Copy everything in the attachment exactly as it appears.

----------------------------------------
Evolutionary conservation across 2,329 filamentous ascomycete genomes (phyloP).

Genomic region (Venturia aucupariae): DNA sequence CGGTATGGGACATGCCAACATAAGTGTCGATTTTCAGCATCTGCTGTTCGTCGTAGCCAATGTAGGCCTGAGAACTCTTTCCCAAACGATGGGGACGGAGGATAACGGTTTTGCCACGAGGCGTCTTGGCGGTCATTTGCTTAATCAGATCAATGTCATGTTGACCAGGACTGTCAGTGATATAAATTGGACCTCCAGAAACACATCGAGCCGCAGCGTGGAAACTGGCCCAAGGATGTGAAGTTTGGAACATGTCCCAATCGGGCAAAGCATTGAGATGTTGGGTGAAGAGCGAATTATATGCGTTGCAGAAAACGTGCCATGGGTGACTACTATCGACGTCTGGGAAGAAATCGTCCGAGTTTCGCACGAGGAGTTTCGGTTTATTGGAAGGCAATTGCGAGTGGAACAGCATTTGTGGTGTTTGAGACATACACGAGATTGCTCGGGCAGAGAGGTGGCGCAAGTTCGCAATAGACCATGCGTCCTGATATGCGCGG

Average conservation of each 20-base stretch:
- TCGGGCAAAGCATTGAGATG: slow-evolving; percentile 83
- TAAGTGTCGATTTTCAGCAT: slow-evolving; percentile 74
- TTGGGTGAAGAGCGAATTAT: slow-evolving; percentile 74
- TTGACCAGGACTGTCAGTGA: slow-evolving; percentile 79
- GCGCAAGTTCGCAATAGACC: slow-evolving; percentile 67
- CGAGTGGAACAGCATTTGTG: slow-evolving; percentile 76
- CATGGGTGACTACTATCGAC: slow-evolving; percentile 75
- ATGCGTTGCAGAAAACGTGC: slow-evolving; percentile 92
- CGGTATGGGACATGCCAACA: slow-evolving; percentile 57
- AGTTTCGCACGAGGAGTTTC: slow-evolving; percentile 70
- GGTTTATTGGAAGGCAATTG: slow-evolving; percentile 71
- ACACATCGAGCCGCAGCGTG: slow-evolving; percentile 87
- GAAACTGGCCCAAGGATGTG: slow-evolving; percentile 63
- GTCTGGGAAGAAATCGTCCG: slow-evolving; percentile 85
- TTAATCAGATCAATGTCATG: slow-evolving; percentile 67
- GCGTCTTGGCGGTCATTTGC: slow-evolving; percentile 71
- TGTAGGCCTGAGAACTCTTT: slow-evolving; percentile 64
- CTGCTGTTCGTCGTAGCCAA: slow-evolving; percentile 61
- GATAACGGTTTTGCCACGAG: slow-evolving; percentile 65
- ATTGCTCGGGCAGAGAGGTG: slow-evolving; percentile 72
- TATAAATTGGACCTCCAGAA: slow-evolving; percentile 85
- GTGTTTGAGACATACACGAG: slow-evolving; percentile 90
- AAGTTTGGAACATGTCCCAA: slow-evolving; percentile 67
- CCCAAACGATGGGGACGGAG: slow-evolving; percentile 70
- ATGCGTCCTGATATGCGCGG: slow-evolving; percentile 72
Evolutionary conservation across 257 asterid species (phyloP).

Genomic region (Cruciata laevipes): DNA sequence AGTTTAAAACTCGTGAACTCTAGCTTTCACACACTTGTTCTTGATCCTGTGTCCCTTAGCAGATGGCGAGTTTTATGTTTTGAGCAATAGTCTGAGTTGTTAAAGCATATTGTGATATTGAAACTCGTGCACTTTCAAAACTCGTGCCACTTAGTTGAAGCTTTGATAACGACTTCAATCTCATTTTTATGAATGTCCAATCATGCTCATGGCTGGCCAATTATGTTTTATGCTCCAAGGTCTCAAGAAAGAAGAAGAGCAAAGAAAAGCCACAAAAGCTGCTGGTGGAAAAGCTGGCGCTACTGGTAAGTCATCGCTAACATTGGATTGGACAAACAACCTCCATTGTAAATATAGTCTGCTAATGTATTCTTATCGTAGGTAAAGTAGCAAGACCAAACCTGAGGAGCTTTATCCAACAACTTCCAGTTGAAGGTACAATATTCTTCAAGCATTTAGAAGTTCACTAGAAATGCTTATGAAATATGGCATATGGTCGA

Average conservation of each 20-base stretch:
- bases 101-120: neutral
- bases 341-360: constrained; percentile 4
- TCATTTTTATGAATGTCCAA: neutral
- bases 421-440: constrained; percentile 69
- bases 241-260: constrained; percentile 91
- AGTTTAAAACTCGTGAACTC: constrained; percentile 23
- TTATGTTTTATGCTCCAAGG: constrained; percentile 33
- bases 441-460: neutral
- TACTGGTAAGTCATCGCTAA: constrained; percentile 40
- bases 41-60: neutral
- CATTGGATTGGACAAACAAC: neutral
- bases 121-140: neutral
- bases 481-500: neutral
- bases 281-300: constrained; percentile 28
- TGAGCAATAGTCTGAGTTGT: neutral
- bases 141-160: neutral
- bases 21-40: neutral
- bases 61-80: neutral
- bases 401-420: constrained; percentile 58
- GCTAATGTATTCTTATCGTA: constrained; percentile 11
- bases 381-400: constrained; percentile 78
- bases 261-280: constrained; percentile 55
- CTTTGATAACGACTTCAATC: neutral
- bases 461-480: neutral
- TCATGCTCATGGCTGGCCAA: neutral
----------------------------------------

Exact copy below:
Evolutionary conservation across 2,329 filamentous ascomycete genomes (phyloP).

Genomic region (Venturia aucupariae): DNA sequence CGGTATGGGACATGCCAACATAAGTGTCGATTTTCAGCATCTGCTGTTCGTCGTAGCCAATGTAGGCCTGAGAACTCTTTCCCAAACGATGGGGACGGAGGATAACGGTTTTGCCACGAGGCGTCTTGGCGGTCATTTGCTTAATCAGATCAATGTCATGTTGACCAGGACTGTCAGTGATATAAATTGGACCTCCAGAAACACATCGAGCCGCAGCGTGGAAACTGGCCCAAGGATGTGAAGTTTGGAACATGTCCCAATCGGGCAAAGCATTGAGATGTTGGGTGAAGAGCGAATTATATGCGTTGCAGAAAACGTGCCATGGGTGACTACTATCGACGTCTGGGAAGAAATCGTCCGAGTTTCGCACGAGGAGTTTCGGTTTATTGGAAGGCAATTGCGAGTGGAACAGCATTTGTGGTGTTTGAGACATACACGAGATTGCTCGGGCAGAGAGGTGGCGCAAGTTCGCAATAGACCATGCGTCCTGATATGCGCGG

Average conservation of each 20-base stretch:
- TCGGGCAAAGCATTGAGATG: slow-evolving; percentile 83
- TAAGTGTCGATTTTCAGCAT: slow-evolving; percentile 74
- TTGGGTGAAGAGCGAATTAT: slow-evolving; percentile 74
- TTGACCAGGACTGTCAGTGA: slow-evolving; percentile 79
- GCGCAAGTTCGCAATAGACC: slow-evolving; percentile 67
- CGAGTGGAACAGCATTTGTG: slow-evolving; percentile 76
- CATGGGTGACTACTATCGAC: slow-evolving; percentile 75
- ATGCGTTGCAGAAAACGTGC: slow-evolving; percentile 92
- CGGTATGGGACATGCCAACA: slow-evolving; percentile 57
- AGTTTCGCACGAGGAGTTTC: slow-evolving; percentile 70
- GGTTTATTGGAAGGCAATTG: slow-evolving; percentile 71
- ACACATCGAGCCGCAGCGTG: slow-evolving; percentile 87
- GAAACTGGCCCAAGGATGTG: slow-evolving; percentile 63
- GTCTGGGAAGAAATCGTCCG: slow-evolving; percentile 85
- TTAATCAGATCAATGTCATG: slow-evolving; percentile 67
- GCGTCTTGGCGGTCATTTGC: slow-evolving; percentile 71
- TGTAGGCCTGAGAACTCTTT: slow-evolving; percentile 64
- CTGCTGTTCGTCGTAGCCAA: slow-evolving; percentile 61
- GATAACGGTTTTGCCACGAG: slow-evolving; percentile 65
- ATTGCTCGGGCAGAGAGGTG: slow-evolving; percentile 72
- TATAAATTGGACCTCCAGAA: slow-evolving; percentile 85
- GTGTTTGAGACATACACGAG: slow-evolving; percentile 90
- AAGTTTGGAACATGTCCCAA: slow-evolving; percentile 67
- CCCAAACGATGGGGACGGAG: slow-evolving; percentile 70
- ATGCGTCCTGATATGCGCGG: slow-evolving; percentile 72
Evolutionary conservation across 257 asterid species (phyloP).

Genomic region (Cruciata laevipes): DNA sequence AGTTTAAAACTCGTGAACTCTAGCTTTCACACACTTGTTCTTGATCCTGTGTCCCTTAGCAGATGGCGAGTTTTATGTTTTGAGCAATAGTCTGAGTTGTTAAAGCATATTGTGATATTGAAACTCGTGCACTTTCAAAACTCGTGCCACTTAGTTGAAGCTTTGATAACGACTTCAATCTCATTTTTATGAATGTCCAATCATGCTCATGGCTGGCCAATTATGTTTTATGCTCCAAGGTCTCAAGAAAGAAGAAGAGCAAAGAAAAGCCACAAAAGCTGCTGGTGGAAAAGCTGGCGCTACTGGTAAGTCATCGCTAACATTGGATTGGACAAACAACCTCCATTGTAAATATAGTCTGCTAATGTATTCTTATCGTAGGTAAAGTAGCAAGACCAAACCTGAGGAGCTTTATCCAACAACTTCCAGTTGAAGGTACAATATTCTTCAAGCATTTAGAAGTTCACTAGAAATGCTTATGAAATATGGCATATGGTCGA

Average conservation of each 20-base stretch:
- bases 101-120: neutral
- bases 341-360: constrained; percentile 4
- TCATTTTTATGAATGTCCAA: neutral
- bases 421-440: constrained; percentile 69
- bases 241-260: constrained; percentile 91
- AGTTTAAAACTCGTGAACTC: constrained; percentile 23
- TTATGTTTTATGCTCCAAGG: constrained; percentile 33
- bases 441-460: neutral
- TACTGGTAAGTCATCGCTAA: constrained; percentile 40
- bases 41-60: neutral
- CATTGGATTGGACAAACAAC: neutral
- bases 121-140: neutral
- bases 481-500: neutral
- bases 281-300: constrained; percentile 28
- TGAGCAATAGTCTGAGTTGT: neutral
- bases 141-160: neutral
- bases 21-40: neutral
- bases 61-80: neutral
- bases 401-420: constrained; percentile 58
- GCTAATGTATTCTTATCGTA: constrained; percentile 11
- bases 381-400: constrained; percentile 78
- bases 261-280: constrained; percentile 55
- CTTTGATAACGACTTCAATC: neutral
- bases 461-480: neutral
- TCATGCTCATGGCTGGCCAA: neutral